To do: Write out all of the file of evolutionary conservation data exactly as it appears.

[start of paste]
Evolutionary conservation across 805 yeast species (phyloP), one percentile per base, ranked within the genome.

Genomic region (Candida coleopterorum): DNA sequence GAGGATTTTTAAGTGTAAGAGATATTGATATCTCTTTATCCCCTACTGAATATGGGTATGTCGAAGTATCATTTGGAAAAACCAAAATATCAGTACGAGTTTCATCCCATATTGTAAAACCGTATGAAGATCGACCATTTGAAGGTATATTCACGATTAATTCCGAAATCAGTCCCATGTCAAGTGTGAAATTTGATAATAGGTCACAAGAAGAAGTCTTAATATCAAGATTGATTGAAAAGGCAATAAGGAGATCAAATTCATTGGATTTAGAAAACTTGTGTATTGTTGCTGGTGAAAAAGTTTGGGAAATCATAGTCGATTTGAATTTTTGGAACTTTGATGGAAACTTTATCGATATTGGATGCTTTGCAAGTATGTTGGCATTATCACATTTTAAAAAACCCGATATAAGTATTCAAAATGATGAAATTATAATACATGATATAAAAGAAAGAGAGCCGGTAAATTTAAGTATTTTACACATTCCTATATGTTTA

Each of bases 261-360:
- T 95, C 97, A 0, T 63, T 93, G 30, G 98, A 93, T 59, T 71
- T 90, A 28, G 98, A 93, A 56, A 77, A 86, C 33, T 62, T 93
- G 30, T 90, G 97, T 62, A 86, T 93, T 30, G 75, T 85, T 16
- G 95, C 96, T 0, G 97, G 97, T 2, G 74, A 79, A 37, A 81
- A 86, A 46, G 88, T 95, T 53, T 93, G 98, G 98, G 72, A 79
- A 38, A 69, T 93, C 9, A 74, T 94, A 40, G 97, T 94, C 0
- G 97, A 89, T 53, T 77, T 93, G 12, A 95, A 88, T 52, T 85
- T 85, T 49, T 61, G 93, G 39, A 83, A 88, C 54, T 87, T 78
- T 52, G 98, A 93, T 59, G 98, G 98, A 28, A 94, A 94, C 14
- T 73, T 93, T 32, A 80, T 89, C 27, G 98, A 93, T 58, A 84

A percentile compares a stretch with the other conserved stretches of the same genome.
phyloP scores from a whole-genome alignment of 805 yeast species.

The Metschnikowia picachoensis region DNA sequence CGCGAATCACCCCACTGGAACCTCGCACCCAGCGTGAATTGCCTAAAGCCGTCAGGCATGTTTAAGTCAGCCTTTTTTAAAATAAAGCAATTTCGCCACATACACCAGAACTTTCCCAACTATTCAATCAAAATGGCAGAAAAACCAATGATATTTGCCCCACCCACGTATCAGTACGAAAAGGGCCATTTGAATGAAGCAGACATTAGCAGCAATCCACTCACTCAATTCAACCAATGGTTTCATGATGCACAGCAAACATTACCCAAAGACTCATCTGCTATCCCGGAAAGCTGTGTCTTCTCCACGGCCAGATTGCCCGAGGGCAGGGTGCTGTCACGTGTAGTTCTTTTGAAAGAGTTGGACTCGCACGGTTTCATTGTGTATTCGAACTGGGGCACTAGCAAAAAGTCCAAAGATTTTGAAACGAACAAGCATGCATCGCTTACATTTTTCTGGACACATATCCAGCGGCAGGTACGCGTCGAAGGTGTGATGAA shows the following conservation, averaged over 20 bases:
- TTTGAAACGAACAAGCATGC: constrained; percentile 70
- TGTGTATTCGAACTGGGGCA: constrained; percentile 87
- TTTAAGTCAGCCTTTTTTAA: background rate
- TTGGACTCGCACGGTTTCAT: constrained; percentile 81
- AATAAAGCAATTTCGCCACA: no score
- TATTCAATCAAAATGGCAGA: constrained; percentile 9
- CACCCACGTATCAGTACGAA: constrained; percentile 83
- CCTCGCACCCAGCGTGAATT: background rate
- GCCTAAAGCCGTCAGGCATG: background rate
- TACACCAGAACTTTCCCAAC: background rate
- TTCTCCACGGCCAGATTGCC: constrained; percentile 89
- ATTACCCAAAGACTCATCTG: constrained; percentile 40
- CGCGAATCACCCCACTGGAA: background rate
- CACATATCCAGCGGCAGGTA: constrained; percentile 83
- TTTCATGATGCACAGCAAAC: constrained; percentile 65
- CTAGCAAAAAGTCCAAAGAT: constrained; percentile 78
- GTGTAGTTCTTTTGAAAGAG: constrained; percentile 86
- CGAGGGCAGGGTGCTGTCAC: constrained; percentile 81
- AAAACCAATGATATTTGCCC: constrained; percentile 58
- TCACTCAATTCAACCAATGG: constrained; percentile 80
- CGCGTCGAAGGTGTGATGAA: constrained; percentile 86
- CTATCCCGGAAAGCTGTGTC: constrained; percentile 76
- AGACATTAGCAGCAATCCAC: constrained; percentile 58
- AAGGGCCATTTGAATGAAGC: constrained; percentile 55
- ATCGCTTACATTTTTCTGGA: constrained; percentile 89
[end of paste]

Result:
Evolutionary conservation across 805 yeast species (phyloP), one percentile per base, ranked within the genome.

Genomic region (Candida coleopterorum): DNA sequence GAGGATTTTTAAGTGTAAGAGATATTGATATCTCTTTATCCCCTACTGAATATGGGTATGTCGAAGTATCATTTGGAAAAACCAAAATATCAGTACGAGTTTCATCCCATATTGTAAAACCGTATGAAGATCGACCATTTGAAGGTATATTCACGATTAATTCCGAAATCAGTCCCATGTCAAGTGTGAAATTTGATAATAGGTCACAAGAAGAAGTCTTAATATCAAGATTGATTGAAAAGGCAATAAGGAGATCAAATTCATTGGATTTAGAAAACTTGTGTATTGTTGCTGGTGAAAAAGTTTGGGAAATCATAGTCGATTTGAATTTTTGGAACTTTGATGGAAACTTTATCGATATTGGATGCTTTGCAAGTATGTTGGCATTATCACATTTTAAAAAACCCGATATAAGTATTCAAAATGATGAAATTATAATACATGATATAAAAGAAAGAGAGCCGGTAAATTTAAGTATTTTACACATTCCTATATGTTTA

Each of bases 261-360:
- T 95, C 97, A 0, T 63, T 93, G 30, G 98, A 93, T 59, T 71
- T 90, A 28, G 98, A 93, A 56, A 77, A 86, C 33, T 62, T 93
- G 30, T 90, G 97, T 62, A 86, T 93, T 30, G 75, T 85, T 16
- G 95, C 96, T 0, G 97, G 97, T 2, G 74, A 79, A 37, A 81
- A 86, A 46, G 88, T 95, T 53, T 93, G 98, G 98, G 72, A 79
- A 38, A 69, T 93, C 9, A 74, T 94, A 40, G 97, T 94, C 0
- G 97, A 89, T 53, T 77, T 93, G 12, A 95, A 88, T 52, T 85
- T 85, T 49, T 61, G 93, G 39, A 83, A 88, C 54, T 87, T 78
- T 52, G 98, A 93, T 59, G 98, G 98, A 28, A 94, A 94, C 14
- T 73, T 93, T 32, A 80, T 89, C 27, G 98, A 93, T 58, A 84

A percentile compares a stretch with the other conserved stretches of the same genome.
phyloP scores from a whole-genome alignment of 805 yeast species.

The Metschnikowia picachoensis region DNA sequence CGCGAATCACCCCACTGGAACCTCGCACCCAGCGTGAATTGCCTAAAGCCGTCAGGCATGTTTAAGTCAGCCTTTTTTAAAATAAAGCAATTTCGCCACATACACCAGAACTTTCCCAACTATTCAATCAAAATGGCAGAAAAACCAATGATATTTGCCCCACCCACGTATCAGTACGAAAAGGGCCATTTGAATGAAGCAGACATTAGCAGCAATCCACTCACTCAATTCAACCAATGGTTTCATGATGCACAGCAAACATTACCCAAAGACTCATCTGCTATCCCGGAAAGCTGTGTCTTCTCCACGGCCAGATTGCCCGAGGGCAGGGTGCTGTCACGTGTAGTTCTTTTGAAAGAGTTGGACTCGCACGGTTTCATTGTGTATTCGAACTGGGGCACTAGCAAAAAGTCCAAAGATTTTGAAACGAACAAGCATGCATCGCTTACATTTTTCTGGACACATATCCAGCGGCAGGTACGCGTCGAAGGTGTGATGAA shows the following conservation, averaged over 20 bases:
- TTTGAAACGAACAAGCATGC: constrained; percentile 70
- TGTGTATTCGAACTGGGGCA: constrained; percentile 87
- TTTAAGTCAGCCTTTTTTAA: background rate
- TTGGACTCGCACGGTTTCAT: constrained; percentile 81
- AATAAAGCAATTTCGCCACA: no score
- TATTCAATCAAAATGGCAGA: constrained; percentile 9
- CACCCACGTATCAGTACGAA: constrained; percentile 83
- CCTCGCACCCAGCGTGAATT: background rate
- GCCTAAAGCCGTCAGGCATG: background rate
- TACACCAGAACTTTCCCAAC: background rate
- TTCTCCACGGCCAGATTGCC: constrained; percentile 89
- ATTACCCAAAGACTCATCTG: constrained; percentile 40
- CGCGAATCACCCCACTGGAA: background rate
- CACATATCCAGCGGCAGGTA: constrained; percentile 83
- TTTCATGATGCACAGCAAAC: constrained; percentile 65
- CTAGCAAAAAGTCCAAAGAT: constrained; percentile 78
- GTGTAGTTCTTTTGAAAGAG: constrained; percentile 86
- CGAGGGCAGGGTGCTGTCAC: constrained; percentile 81
- AAAACCAATGATATTTGCCC: constrained; percentile 58
- TCACTCAATTCAACCAATGG: constrained; percentile 80
- CGCGTCGAAGGTGTGATGAA: constrained; percentile 86
- CTATCCCGGAAAGCTGTGTC: constrained; percentile 76
- AGACATTAGCAGCAATCCAC: constrained; percentile 58
- AAGGGCCATTTGAATGAAGC: constrained; percentile 55
- ATCGCTTACATTTTTCTGGA: constrained; percentile 89